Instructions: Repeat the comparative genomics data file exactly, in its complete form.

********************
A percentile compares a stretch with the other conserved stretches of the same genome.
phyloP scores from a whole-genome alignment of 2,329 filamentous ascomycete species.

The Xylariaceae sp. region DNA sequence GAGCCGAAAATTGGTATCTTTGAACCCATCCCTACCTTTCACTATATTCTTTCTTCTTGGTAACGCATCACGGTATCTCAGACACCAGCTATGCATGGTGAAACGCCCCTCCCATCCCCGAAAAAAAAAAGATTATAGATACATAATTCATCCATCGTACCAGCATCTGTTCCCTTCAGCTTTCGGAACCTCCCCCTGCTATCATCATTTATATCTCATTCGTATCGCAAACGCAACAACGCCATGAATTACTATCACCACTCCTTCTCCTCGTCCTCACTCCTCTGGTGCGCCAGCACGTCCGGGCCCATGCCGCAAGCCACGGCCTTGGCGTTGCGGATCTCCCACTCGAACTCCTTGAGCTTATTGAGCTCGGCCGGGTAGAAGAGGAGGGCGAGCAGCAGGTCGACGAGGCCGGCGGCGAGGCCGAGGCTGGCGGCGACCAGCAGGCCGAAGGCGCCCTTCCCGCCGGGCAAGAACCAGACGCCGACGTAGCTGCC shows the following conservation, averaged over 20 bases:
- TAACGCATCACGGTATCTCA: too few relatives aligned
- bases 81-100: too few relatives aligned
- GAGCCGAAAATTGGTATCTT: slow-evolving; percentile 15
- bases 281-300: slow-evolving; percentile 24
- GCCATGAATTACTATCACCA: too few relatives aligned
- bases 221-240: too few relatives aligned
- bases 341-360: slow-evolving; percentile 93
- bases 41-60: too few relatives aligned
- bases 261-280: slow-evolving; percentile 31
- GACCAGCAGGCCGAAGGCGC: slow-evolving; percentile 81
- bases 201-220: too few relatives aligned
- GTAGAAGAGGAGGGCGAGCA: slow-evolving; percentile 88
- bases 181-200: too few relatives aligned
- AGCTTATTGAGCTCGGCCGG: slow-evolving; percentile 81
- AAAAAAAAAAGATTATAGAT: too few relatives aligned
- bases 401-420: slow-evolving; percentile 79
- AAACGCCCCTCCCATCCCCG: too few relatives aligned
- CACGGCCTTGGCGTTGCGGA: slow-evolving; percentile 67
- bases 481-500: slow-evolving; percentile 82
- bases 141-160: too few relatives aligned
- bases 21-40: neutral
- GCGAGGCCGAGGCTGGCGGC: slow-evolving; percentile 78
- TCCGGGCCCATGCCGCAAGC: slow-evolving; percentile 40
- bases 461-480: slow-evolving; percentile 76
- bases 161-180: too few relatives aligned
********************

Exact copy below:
A percentile compares a stretch with the other conserved stretches of the same genome.
phyloP scores from a whole-genome alignment of 2,329 filamentous ascomycete species.

The Xylariaceae sp. region DNA sequence GAGCCGAAAATTGGTATCTTTGAACCCATCCCTACCTTTCACTATATTCTTTCTTCTTGGTAACGCATCACGGTATCTCAGACACCAGCTATGCATGGTGAAACGCCCCTCCCATCCCCGAAAAAAAAAAGATTATAGATACATAATTCATCCATCGTACCAGCATCTGTTCCCTTCAGCTTTCGGAACCTCCCCCTGCTATCATCATTTATATCTCATTCGTATCGCAAACGCAACAACGCCATGAATTACTATCACCACTCCTTCTCCTCGTCCTCACTCCTCTGGTGCGCCAGCACGTCCGGGCCCATGCCGCAAGCCACGGCCTTGGCGTTGCGGATCTCCCACTCGAACTCCTTGAGCTTATTGAGCTCGGCCGGGTAGAAGAGGAGGGCGAGCAGCAGGTCGACGAGGCCGGCGGCGAGGCCGAGGCTGGCGGCGACCAGCAGGCCGAAGGCGCCCTTCCCGCCGGGCAAGAACCAGACGCCGACGTAGCTGCC shows the following conservation, averaged over 20 bases:
- TAACGCATCACGGTATCTCA: too few relatives aligned
- bases 81-100: too few relatives aligned
- GAGCCGAAAATTGGTATCTT: slow-evolving; percentile 15
- bases 281-300: slow-evolving; percentile 24
- GCCATGAATTACTATCACCA: too few relatives aligned
- bases 221-240: too few relatives aligned
- bases 341-360: slow-evolving; percentile 93
- bases 41-60: too few relatives aligned
- bases 261-280: slow-evolving; percentile 31
- GACCAGCAGGCCGAAGGCGC: slow-evolving; percentile 81
- bases 201-220: too few relatives aligned
- GTAGAAGAGGAGGGCGAGCA: slow-evolving; percentile 88
- bases 181-200: too few relatives aligned
- AGCTTATTGAGCTCGGCCGG: slow-evolving; percentile 81
- AAAAAAAAAAGATTATAGAT: too few relatives aligned
- bases 401-420: slow-evolving; percentile 79
- AAACGCCCCTCCCATCCCCG: too few relatives aligned
- CACGGCCTTGGCGTTGCGGA: slow-evolving; percentile 67
- bases 481-500: slow-evolving; percentile 82
- bases 141-160: too few relatives aligned
- bases 21-40: neutral
- GCGAGGCCGAGGCTGGCGGC: slow-evolving; percentile 78
- TCCGGGCCCATGCCGCAAGC: slow-evolving; percentile 40
- bases 461-480: slow-evolving; percentile 76
- bases 161-180: too few relatives aligned